I also agree that making the primary account holder do conflict resolution isn't a good solution, not only because it drags him or her into the middle of arguments but because it makes being the primary account holder into an IT job, resolving licensing issues. So I really hope that Microsoft has a good system planned for addressing these issues, and that they communicate it effectively.

    We have no idea. I could argue for allowing and disallowing that.
    I don't have a particular strong feeling one way or another; it's just another hole in the story that Microsoft will have to address.
    Reflexx likes this.
    06-15-2013 10:38 PM
  2. _Emi_'s Avatar
    Until you run out of space....

    As for the interview, I like the guy, but he literally dodged some of the biggest questions. If MS can't just be upfront and their PR guy is dodging, sorry but that looks and is bad.
    I would like to know what "biggest" questions Major dodged? explain please... because i understood everything he said, but maybe im just smarter? (i dont doubt that anyway). but I really want to know what you will make up this time.

    "until you run of space" you can run out of space in ANY device, especially if its a gaming device. its not like HDD will be infinite everywhere else but Xbox One. how many games you would play at the same time anyway? uninstall a game and then install the game you wanna run, its not like you will play 20 games a day. and thats why discs still exist, because then you dont have to download anything, just put your disc in Xbox one, and after couple minutes you can play the game.
    mister2d likes this.
    06-16-2013 12:22 AM
  3. MerlotC's Avatar
    My guess is that the way family share operation was officially stated is most likely correct, that is, only one of the ten can access the library at a time but can play any game, including a game that you, the owner, are playing (which is effectively like having two copies).
    06-16-2013 01:21 AM
  4. mister2d's Avatar
    My guess is that the way family share operation was officially stated is most likely correct, that is, only one of the ten can access the library at a time but can play any game, including a game that you, the owner, are playing (which is effectively like having two copies).
    Your explanation doesn't sound like Major dodged the question though. Perhaps slightly incorrect.
    06-16-2013 01:47 AM
  5. lemonsteveo's Avatar
    "until you run of space" you can run out of space in ANY device, especially if its a gaming device. its not like HDD will be infinite everywhere else but Xbox One. how many games you would play at the same time anyway? uninstall a game and then install the game you wanna run, its not like you will play 20 games a day. and thats why discs still exist, because then you dont have to download anything, just put your disc in Xbox one, and after couple minutes you can play the game.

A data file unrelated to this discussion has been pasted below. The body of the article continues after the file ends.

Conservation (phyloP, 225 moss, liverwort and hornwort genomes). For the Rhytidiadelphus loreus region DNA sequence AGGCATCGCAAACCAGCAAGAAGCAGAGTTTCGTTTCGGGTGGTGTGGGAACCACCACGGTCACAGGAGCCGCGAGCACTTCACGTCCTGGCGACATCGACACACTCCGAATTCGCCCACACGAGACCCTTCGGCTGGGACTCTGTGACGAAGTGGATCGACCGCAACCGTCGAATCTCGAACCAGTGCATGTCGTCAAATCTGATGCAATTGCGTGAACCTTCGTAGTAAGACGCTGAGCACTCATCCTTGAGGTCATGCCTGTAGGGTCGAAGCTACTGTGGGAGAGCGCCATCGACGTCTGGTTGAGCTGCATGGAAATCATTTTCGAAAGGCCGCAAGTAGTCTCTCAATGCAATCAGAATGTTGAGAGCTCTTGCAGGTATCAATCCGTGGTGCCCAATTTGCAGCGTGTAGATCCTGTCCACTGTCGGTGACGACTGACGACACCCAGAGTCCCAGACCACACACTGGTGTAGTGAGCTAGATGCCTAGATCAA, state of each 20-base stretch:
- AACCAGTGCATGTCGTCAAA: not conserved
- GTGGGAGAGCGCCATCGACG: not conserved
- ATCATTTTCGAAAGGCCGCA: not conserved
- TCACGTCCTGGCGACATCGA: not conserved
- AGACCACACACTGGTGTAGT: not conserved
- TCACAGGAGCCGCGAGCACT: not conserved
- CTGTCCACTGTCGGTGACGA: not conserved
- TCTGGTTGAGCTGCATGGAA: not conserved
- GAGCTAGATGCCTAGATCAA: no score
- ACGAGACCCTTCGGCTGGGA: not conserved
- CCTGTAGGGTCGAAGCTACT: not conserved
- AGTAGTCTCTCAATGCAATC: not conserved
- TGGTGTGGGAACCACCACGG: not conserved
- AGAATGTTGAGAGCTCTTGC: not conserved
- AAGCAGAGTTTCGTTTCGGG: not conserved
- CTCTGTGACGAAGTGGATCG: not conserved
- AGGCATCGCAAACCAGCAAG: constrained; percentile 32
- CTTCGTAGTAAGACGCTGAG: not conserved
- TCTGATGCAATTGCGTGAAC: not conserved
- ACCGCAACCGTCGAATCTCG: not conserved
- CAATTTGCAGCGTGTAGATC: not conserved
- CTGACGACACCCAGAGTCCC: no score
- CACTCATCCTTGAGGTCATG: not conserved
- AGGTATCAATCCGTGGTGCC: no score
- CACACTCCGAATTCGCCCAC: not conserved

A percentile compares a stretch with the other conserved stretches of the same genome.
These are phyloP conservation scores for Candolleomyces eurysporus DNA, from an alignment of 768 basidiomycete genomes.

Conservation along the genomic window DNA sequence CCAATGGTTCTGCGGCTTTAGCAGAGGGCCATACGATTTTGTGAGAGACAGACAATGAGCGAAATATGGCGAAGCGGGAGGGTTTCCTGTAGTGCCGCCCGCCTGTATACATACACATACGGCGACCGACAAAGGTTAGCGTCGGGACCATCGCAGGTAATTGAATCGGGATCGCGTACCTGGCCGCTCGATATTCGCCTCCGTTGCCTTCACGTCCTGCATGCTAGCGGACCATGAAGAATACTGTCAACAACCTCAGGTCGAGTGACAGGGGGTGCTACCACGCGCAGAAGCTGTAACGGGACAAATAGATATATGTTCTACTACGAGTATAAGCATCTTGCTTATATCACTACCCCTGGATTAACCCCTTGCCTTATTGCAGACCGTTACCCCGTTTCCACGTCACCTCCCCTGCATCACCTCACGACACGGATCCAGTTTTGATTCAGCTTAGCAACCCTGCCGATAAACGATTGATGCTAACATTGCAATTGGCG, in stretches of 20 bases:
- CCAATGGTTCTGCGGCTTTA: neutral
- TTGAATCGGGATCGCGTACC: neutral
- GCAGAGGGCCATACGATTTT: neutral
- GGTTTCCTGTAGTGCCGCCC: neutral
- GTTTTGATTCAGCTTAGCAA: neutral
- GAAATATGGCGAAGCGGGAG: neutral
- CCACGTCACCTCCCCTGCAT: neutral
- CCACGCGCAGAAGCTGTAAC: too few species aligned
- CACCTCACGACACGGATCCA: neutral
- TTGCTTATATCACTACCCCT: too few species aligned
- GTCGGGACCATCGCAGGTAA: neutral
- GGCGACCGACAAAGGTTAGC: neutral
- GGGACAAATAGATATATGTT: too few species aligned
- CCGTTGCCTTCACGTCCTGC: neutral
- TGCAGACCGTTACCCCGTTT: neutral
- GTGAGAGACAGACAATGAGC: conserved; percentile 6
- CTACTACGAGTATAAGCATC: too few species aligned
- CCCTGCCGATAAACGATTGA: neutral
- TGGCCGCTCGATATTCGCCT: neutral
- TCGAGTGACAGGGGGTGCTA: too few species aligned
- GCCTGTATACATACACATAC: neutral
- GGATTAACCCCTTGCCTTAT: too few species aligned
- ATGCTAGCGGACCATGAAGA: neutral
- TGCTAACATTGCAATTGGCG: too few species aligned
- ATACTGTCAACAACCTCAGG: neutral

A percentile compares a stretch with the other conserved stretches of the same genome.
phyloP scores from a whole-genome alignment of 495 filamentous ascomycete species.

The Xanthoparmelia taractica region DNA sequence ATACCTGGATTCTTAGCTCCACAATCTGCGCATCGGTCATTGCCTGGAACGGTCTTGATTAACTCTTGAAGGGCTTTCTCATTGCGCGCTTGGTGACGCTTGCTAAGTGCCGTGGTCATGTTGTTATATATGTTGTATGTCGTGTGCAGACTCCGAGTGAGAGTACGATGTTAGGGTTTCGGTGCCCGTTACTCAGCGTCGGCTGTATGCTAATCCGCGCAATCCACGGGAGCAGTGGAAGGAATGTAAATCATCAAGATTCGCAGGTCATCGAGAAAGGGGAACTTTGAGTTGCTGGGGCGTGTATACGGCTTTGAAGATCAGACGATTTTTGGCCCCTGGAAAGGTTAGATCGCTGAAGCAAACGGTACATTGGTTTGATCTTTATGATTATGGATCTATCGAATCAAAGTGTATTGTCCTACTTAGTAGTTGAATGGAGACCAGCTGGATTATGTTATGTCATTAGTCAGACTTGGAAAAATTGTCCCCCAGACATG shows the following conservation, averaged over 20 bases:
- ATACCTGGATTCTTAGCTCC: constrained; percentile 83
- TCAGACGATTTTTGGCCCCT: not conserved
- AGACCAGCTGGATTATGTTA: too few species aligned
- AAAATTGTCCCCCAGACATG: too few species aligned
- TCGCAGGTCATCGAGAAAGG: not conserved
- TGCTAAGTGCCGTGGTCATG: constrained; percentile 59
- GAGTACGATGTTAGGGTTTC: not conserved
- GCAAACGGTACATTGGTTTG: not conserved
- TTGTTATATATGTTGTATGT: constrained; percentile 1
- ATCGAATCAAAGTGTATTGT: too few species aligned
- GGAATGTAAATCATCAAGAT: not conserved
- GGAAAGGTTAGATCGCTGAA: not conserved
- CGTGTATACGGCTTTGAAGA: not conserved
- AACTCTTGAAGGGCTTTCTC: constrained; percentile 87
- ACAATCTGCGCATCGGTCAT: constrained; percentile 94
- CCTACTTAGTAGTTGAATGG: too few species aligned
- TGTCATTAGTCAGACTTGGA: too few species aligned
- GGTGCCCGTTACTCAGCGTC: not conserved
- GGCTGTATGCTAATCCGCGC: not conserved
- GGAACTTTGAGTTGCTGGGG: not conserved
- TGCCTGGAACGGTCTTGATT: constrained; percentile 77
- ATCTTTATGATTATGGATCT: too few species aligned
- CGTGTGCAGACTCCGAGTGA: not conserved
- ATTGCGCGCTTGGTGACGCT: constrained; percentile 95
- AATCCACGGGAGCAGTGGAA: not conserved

Don't understand this guy either. If he really needs to bring this up, external USB hard drives can be used for games on the Xbox One.
    06-16-2013 06:28 AM
  6. mrpuny's Avatar
    Your explanation doesn't sound like Major dodged the question though. Perhaps slightly incorrect.
    I don't know that I'd say that he evaded questions either; this was one of those quick 'on the show floor' interviews that I don't expect too much of, though. I think the issue right now is that the family sharing plan is key to justifying what Microsoft is doing with licensing. As it stands, Microsoft has more restrictions on the usage (periodic phone home, game resale restrictions), and a more expensive console as well. The family sharing system looks to be the key to explaining why they're doing what they're doing, and so far the story is incomplete at best. We're having to interpret what Microsoft has said. If it really works that you can have up to copies running simultaneously for a single purchase, why hasn't Microsoft specifically called attention to it? It would be fairly simple to spell out.

    <Imaginary MS statement>: Any game - whether purchased on disc or digital download - will be playable on up to two consoles simultaneously. The owner of the purchasing account will always be able to play the game, and any one family member will be able to play the same game at the same time on another console. Meanwhile, other family members will each be able to play different games from the shared library."</Imaginary MS statement>

    This can be wordsmithed more, and more detail added, but the point is, I think Microsoft needs to be very brief yet specific in pointing out the potential benefits of their system. Each game being playable on two systems simultaneously is a benefit - one that helps counter both the licensing issues and console cost. Now given the details, not everyone may find it to be beneficial to them, but at least it would be something specific that would have to be acknowledged. Without doing so, it's easy to see how MS can be viewed as trying to screw people at worst or being clueless at best.